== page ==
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COM / Class in VB.net/VB 6.0

I am a very beginning programmer to learn object-oriented programming...In VB 6.0, it is called OO, and VB.net called class i guess.
First, I hope someone can send me information or project-based books so I can study that.
Second, I hope to get clear what is real different between "Get" and "Let" in CLASS.

I will use VB.net / VB 6.0 to start as my programming tools...

Thank you for all your helps.

0
riskyricky1972
Asked:
riskyricky1972
1 Solution
 
InteractiveMindCommented:
Ricky,
I don't do VB myself, but:

  > "In VB 6.0, it is called OO, and VB.net called class"

OO = Object Oriented
..VB 6.0 is not Object Oriented; (whereas VB.Net is).

"class", at least in Java, C++, etc, is basically a way of defining an object.

Perhaps I'm just totally unfamiliar with VB talk ... but from what I can see, you've got your wires crossed.

Regards;
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Carl TawnSystems and Integration DeveloperCommented:
Actually, VB6 is object-oriented, but in a fairly limited fashion, its certainly not fully object oriented in the way the C++ is.
Although VB.Net is technically the next version of VB it has some pretty major differences.

Both VB6 and VB.Net have classes, and they both have the same purpose - to define a template for objects. VB6 has three types of property methods - Get, Let and Set.
Get is used to return the value of a property, Let is used to set the value of the property for an intrinsic type, Set is used to set a property that is an object.

VB.Net supports properties, but in a slighly different, and simpler, way than VB6.
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tonym001Commented:
VB6
As an example

Start a new project
Add class module to it and in properties window set name to clsTest
Two choices now either:
1:  In tools in menu options select Add Procedure, set name = value, type as property and scope as public
When code is created change
Public Property Get Value() As Variant to
Public Property Get Value() As Integer
and
Public Property Let Value(ByVal vNewValue As Variant) to
Public Property Let Value(ByVal vNewValue As Integer)

2. Type the above
 Insert the following in form

Option Explicit
Dim mTest As clsTest 'declare the type you just created
Private Sub Form_Load()
Dim Count1 As Integer
Set mTest = New clsTest 'initialise the class

For Count1 = 0 To 10
    mTest.Value = Count1 'set the value
    Debug.Print mTest.Value 'get the value
End Sub
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Arthur_WoodCommented:
In a Class, in order for a USER of that class to access the value of the property, the Property GET part is used.  This will return the value of the property.

When the USER of the class needs of assign a value to the property, the Property LET part is used, to assign the value TO the property.

As an example, let's say you have a Person Class, and that Class has a Name property.  You would then have code like this:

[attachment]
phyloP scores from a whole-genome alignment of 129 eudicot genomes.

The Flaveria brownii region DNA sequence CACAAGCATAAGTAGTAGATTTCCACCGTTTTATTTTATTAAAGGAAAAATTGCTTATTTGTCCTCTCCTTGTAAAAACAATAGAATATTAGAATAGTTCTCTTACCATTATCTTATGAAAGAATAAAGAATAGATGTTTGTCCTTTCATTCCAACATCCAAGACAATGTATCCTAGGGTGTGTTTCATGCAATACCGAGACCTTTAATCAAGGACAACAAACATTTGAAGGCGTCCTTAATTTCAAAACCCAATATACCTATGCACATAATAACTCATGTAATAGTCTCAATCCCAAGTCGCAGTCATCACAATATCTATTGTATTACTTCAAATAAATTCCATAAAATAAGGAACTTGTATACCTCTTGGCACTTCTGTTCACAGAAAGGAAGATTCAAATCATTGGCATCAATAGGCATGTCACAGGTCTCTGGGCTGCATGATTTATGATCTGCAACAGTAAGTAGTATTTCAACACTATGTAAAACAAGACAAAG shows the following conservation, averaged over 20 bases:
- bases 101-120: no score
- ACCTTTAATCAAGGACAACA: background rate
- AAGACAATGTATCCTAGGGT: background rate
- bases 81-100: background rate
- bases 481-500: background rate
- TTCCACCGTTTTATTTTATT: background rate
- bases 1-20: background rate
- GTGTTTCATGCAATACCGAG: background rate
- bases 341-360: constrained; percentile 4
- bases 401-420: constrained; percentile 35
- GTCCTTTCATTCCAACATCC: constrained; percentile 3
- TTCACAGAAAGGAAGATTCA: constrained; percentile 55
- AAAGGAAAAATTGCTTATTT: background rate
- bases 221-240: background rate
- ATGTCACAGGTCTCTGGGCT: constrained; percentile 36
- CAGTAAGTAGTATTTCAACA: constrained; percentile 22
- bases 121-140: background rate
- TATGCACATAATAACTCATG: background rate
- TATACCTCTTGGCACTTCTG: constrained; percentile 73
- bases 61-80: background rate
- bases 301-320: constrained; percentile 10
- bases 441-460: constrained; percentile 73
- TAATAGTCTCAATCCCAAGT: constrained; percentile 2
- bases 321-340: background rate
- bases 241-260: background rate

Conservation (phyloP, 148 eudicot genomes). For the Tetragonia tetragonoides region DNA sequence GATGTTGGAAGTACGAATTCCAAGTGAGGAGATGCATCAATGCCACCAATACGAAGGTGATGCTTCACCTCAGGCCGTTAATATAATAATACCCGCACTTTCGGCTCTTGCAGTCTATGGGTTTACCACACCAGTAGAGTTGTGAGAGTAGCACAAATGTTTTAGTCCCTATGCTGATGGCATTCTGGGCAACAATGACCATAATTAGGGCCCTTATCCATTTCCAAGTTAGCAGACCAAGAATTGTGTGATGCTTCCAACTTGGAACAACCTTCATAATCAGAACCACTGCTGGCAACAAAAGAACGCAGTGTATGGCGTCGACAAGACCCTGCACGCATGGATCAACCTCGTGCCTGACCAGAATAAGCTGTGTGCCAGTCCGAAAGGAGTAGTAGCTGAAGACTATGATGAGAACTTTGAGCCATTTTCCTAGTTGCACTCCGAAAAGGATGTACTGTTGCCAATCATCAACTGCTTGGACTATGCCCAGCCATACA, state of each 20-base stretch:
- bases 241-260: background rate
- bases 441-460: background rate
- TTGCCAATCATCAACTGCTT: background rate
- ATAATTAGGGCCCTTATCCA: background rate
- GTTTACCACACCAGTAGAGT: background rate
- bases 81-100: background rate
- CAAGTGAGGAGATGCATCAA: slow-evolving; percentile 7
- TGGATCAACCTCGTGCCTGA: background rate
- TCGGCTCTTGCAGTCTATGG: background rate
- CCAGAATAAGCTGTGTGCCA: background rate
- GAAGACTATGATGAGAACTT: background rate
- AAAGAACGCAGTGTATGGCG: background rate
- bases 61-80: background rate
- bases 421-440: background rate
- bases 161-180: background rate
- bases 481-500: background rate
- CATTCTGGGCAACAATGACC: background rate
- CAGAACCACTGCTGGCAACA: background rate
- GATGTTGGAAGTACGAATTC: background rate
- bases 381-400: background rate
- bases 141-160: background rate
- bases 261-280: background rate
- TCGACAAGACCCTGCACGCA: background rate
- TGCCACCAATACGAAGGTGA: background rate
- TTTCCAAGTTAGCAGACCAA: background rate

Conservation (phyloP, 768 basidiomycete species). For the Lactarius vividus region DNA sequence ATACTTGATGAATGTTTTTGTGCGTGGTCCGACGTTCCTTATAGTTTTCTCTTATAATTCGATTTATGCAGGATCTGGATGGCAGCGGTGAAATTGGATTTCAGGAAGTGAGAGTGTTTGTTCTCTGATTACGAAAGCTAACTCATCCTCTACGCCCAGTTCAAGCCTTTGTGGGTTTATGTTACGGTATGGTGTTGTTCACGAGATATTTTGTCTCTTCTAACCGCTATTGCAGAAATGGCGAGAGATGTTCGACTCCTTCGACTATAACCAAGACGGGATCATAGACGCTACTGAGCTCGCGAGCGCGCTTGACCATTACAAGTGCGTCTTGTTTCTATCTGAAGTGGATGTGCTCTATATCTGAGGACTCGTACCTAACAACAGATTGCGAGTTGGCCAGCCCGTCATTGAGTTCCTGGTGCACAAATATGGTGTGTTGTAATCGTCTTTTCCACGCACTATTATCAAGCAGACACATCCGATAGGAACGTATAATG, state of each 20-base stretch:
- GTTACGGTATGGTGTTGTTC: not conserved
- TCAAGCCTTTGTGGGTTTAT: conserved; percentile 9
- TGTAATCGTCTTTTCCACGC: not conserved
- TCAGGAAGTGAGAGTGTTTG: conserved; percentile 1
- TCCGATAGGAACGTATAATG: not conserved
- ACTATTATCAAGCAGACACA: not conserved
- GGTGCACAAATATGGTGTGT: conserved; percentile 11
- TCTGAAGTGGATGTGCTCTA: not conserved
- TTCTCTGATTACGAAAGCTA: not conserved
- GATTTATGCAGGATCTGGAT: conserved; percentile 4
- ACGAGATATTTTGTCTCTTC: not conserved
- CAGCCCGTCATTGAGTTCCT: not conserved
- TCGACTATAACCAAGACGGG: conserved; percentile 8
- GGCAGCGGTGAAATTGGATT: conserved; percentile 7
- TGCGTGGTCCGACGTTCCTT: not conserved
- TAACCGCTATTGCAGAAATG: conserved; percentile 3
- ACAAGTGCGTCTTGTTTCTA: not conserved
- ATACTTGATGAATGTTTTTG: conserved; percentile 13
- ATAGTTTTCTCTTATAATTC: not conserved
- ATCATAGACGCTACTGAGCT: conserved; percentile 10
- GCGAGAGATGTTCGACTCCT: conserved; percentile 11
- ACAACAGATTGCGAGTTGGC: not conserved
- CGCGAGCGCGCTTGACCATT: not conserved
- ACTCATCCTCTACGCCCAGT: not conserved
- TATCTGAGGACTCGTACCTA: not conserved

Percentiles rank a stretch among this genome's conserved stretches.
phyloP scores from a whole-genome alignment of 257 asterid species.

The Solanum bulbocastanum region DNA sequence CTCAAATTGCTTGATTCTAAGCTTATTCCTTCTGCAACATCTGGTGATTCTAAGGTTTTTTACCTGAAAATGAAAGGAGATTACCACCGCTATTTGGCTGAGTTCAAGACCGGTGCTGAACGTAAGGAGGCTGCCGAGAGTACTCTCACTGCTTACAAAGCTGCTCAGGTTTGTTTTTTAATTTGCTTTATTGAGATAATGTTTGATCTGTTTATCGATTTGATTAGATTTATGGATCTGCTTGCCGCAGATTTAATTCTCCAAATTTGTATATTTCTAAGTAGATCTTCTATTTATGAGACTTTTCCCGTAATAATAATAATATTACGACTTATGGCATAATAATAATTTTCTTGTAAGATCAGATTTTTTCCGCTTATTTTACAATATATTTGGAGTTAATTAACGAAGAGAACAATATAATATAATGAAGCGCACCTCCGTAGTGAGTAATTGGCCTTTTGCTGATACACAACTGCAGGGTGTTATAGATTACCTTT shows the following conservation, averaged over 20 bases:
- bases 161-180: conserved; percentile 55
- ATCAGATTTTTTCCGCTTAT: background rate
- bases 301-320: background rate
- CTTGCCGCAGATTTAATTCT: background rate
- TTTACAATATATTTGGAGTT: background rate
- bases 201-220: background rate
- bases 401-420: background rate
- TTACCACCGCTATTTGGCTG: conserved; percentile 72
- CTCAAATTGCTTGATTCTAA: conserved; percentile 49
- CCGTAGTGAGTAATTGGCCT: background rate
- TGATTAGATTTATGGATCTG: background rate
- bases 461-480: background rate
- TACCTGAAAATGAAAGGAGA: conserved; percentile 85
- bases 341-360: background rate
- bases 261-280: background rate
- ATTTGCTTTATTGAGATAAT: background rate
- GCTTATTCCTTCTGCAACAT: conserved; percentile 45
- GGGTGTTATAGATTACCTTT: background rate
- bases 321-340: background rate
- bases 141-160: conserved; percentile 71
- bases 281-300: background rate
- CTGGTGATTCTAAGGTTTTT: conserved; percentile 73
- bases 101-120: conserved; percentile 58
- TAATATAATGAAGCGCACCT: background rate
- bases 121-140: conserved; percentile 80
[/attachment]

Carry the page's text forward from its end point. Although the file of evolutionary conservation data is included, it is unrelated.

Public Class Person
   Private m_Name as String ' this is the CLASS variabl;e that will hold the Name VALUE

   Public Property Name() as String
       Get
           Return m_Name  ' sends back whatever happens to be the NAME of the current Person OBJECT
       End Get
       Set (byVal Value as String)
           m_Name = Value      ' saves whatever happens to be the name to be assigned to the current Person OBJECT
       End Set
   End Property
End Class


Now when you want to create a Person OBJECT ( anINSTANCE of this class), in your program:

Dim objPerson as New Person       ' create a new Person Object, using the class defined above

objPerson.Name = "Joe"    ' This object represents JOE, so we use the SET part of the Class, to assign the string "Joe" to the Name Property
.
.
.
    MessageBox.Show "The Current Person object is named " & objPerson.Name

' And here we want to retrieve the Name assigned to the Person object, so we use the GET part of the Class, to get back whatever had been stored as the Name.


This is a very simplified example, and you would probably never do anything this simple in a real program, but it was here to try to show the difference between the Get part and the Set/Let part of the Property.

AW

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Arthur_WoodCommented:
just to further confuse you, VB 6 DID allow you to create your own classes, and to use them ALMOST the same as you can in VB.NET - the differences were there, but it is NOT correct to imply that VB 6 did not allow you to create your own objects.  In very technical terms, VB 6 was Object-BASED, where VB.NET is Object ORIENTED. (Believe me, to try to fully explain the meaning of those two terms as used here is a discussion that I don't think you (riskyricky1972) would want to get into.)

AW
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